Requests are frequently met with objections when propounding discovery in a construction defect dispute while using the standard form interrogatories.  One common objection to the standardized form interrogatories is to the term “incident” which the new interrogatories replace with “construction claim” and “construction defect claim.”  Particularly, in the new Construction Defect Form Interrogatories, the construction defect claim can be clearly defined in Section 4 (e) alongside approximately twenty other construction terms and definitions (Section 4(a)-(v)). The new interrogatories also eliminate the reference to personal injury interrogatories which are usually inapplicable to construction.

The new forms contain many of the standard questions about the business, individuals, contracts, statutory violations and litigation investigation.  However, the interrogatories also provide additional information narrowly tailored to the construction defect world:

- The insurance portion (304.1(a)-(l)) inquires about whether the policy is a burning-limits policy, whether the policy contains certain exclusions, and other details about the policy;

- The section on property damages (305.0) asks about details on whether owners have made improvements, performed maintenance, and/or sold the property.  These interrogatories also ask about whether plaintiffs have made any written evaluations of the property and/or appraisals including the individuals who performed the appraisal and the appraised value given.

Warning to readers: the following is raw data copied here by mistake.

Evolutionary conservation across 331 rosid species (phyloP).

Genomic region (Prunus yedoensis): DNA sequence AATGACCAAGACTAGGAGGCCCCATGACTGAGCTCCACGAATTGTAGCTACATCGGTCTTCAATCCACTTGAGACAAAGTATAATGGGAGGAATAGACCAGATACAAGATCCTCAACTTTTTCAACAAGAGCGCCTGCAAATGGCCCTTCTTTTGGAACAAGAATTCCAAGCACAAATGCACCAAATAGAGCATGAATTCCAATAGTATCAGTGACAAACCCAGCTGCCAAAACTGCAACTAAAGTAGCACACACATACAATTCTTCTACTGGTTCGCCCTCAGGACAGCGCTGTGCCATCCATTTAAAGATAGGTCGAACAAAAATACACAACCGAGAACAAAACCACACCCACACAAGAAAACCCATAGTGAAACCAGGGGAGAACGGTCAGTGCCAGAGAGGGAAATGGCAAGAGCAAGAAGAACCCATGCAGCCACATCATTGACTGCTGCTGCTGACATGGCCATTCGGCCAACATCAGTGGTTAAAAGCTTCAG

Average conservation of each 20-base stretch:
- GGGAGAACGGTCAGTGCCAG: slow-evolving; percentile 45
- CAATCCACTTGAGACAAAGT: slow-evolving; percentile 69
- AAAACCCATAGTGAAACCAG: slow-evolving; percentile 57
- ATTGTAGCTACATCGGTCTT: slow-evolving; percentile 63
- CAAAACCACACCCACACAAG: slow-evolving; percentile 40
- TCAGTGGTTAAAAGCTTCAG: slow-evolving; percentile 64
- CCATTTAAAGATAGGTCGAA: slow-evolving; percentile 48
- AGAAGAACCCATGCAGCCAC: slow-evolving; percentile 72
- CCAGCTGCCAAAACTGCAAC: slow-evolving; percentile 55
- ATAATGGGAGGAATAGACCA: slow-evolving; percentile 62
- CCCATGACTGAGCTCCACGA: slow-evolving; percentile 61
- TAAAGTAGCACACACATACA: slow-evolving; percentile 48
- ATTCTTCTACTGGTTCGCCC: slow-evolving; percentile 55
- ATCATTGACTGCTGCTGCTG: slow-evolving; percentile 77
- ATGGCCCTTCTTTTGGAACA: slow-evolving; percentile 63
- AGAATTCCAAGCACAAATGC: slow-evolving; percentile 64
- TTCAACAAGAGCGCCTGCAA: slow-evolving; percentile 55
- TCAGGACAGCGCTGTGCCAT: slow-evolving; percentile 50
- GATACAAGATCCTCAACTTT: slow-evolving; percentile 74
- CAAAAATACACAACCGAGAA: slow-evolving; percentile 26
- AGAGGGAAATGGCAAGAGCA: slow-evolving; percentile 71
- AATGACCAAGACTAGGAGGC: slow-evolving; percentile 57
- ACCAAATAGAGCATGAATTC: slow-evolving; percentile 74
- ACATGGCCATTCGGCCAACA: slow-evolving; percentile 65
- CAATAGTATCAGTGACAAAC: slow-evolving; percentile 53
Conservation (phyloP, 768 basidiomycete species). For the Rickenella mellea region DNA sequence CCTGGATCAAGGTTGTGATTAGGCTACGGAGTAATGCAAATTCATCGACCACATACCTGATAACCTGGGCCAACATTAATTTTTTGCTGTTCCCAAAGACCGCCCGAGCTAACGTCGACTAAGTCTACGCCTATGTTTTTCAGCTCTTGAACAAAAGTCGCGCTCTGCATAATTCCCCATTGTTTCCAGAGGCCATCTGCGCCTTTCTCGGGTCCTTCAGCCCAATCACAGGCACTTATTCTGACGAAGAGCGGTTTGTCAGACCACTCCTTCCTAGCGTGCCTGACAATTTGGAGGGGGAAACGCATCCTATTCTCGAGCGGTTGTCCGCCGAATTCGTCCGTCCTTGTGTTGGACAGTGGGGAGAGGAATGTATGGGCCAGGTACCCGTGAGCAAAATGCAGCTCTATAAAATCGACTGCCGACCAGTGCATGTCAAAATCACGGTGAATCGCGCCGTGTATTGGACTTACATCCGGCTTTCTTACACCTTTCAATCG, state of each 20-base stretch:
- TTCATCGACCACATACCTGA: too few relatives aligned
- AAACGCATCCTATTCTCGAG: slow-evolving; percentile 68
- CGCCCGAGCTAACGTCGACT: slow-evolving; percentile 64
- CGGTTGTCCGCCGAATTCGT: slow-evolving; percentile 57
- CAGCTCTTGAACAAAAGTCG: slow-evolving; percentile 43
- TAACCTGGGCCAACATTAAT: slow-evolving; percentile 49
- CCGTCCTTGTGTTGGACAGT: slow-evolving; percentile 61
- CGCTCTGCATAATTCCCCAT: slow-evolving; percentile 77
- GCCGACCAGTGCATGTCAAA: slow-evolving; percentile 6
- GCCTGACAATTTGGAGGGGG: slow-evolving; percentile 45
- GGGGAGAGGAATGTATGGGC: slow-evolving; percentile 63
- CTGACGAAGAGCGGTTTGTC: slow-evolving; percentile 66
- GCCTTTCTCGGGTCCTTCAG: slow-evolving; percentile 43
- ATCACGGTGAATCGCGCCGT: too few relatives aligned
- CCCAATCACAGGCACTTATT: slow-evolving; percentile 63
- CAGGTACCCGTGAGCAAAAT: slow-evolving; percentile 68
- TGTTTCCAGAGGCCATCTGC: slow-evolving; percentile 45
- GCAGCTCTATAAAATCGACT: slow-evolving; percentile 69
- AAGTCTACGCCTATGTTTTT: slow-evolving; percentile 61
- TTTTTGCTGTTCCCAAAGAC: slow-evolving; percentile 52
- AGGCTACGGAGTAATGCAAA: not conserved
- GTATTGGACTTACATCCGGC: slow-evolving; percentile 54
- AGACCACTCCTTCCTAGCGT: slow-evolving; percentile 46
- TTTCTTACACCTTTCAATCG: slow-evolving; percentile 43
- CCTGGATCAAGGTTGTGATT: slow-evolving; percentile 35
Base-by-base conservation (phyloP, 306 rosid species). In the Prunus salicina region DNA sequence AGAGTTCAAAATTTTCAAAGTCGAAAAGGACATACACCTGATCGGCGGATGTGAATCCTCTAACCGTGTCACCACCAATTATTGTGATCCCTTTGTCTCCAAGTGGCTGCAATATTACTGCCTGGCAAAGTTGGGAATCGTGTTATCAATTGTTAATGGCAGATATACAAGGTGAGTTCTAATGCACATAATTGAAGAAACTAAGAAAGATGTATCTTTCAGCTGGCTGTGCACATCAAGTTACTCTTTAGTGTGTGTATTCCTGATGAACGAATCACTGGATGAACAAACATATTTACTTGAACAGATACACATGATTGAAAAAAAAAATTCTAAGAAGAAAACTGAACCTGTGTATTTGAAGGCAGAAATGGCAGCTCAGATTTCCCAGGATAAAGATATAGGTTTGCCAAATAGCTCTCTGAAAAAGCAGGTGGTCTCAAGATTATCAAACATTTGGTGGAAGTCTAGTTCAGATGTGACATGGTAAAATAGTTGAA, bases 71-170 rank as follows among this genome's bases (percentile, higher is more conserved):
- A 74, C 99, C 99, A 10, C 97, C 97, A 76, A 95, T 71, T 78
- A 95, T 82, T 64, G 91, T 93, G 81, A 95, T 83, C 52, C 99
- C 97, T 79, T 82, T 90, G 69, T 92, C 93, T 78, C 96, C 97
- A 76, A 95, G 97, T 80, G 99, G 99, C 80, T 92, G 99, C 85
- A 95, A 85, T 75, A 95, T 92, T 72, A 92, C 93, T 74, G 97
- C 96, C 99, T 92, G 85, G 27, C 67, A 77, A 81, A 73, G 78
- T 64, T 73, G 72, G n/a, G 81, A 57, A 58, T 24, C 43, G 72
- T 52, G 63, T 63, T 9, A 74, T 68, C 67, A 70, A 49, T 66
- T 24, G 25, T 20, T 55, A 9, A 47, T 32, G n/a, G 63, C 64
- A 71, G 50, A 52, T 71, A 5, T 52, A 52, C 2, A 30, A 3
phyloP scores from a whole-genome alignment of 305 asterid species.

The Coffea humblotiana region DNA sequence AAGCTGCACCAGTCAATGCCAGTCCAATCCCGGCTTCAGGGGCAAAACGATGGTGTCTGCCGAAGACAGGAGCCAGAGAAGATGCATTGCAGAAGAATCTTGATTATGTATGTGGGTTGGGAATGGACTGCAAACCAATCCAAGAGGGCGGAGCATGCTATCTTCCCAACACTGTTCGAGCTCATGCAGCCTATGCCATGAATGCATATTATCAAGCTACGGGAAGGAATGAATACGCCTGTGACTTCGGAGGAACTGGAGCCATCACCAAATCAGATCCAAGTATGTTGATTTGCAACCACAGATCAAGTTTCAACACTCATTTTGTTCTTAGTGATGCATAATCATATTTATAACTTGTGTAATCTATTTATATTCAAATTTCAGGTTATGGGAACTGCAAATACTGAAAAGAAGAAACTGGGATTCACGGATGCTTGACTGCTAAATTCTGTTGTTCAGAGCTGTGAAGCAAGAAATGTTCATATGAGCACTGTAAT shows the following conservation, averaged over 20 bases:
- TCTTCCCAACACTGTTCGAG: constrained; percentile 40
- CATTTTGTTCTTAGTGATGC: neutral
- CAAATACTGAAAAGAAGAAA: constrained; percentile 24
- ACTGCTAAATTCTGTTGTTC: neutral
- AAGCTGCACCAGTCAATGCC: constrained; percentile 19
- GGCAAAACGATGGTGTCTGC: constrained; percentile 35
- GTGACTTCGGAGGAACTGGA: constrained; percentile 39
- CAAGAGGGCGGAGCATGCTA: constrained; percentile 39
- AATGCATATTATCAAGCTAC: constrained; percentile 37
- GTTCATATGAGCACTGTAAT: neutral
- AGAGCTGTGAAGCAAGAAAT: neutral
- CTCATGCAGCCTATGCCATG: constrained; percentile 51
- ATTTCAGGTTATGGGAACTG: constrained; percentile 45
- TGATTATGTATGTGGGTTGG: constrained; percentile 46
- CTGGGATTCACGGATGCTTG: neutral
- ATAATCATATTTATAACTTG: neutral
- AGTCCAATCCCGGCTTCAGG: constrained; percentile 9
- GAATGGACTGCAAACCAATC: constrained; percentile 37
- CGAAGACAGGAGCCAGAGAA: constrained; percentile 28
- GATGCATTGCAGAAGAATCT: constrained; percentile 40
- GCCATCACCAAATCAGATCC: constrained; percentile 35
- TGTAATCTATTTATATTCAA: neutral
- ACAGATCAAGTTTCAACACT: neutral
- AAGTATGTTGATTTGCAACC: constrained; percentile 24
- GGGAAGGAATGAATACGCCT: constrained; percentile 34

- There is also a specific portion dedicated to claims involving HOAs (320.0) which is particularly important given that Common Interest Developments make up one quarter of the state’s housing stock (approximately 4.9 million housing units).

- The interrogatories have a specific section for scope of work for various types of parties including general/subcontractor (321.0), design professions (322.0), and manufacturers (323.0).  

- The new form interrogatories allow parties to reference documents in a depository which are commonly used in construction cases (Section 3(3)).

With the added specificity as it relates to the construction industry, these new form interrogatories will better serve the purpose of California’s Civil Discovery Act. Perhaps even more importantly, these forms will help defendants better understand Plaintiff’s claims.  With this clarity, parties will better be able to evaluate their claims and ideally reach an early settlement either through informal negotiations or through mediation. 

by Mikita Weaver

Mikita is the Editor-in-Chief of ADR Times. As an associate at Northrup Schlueter LLC, she focuses predominantly on litigation and arbitration in the field of construction insurance defense. She received her Juris Doctorate at Pepperdine and a Masters in Dispute Resolution from the Straus Institute. Mikita has been published in the Pepperdine Dispute Resolution Law Journal and worked at the Centre for Effective Dispute Resolution in London. As an avid traveler, she continues to explore various dispute resolution issues and how they vary from region to region.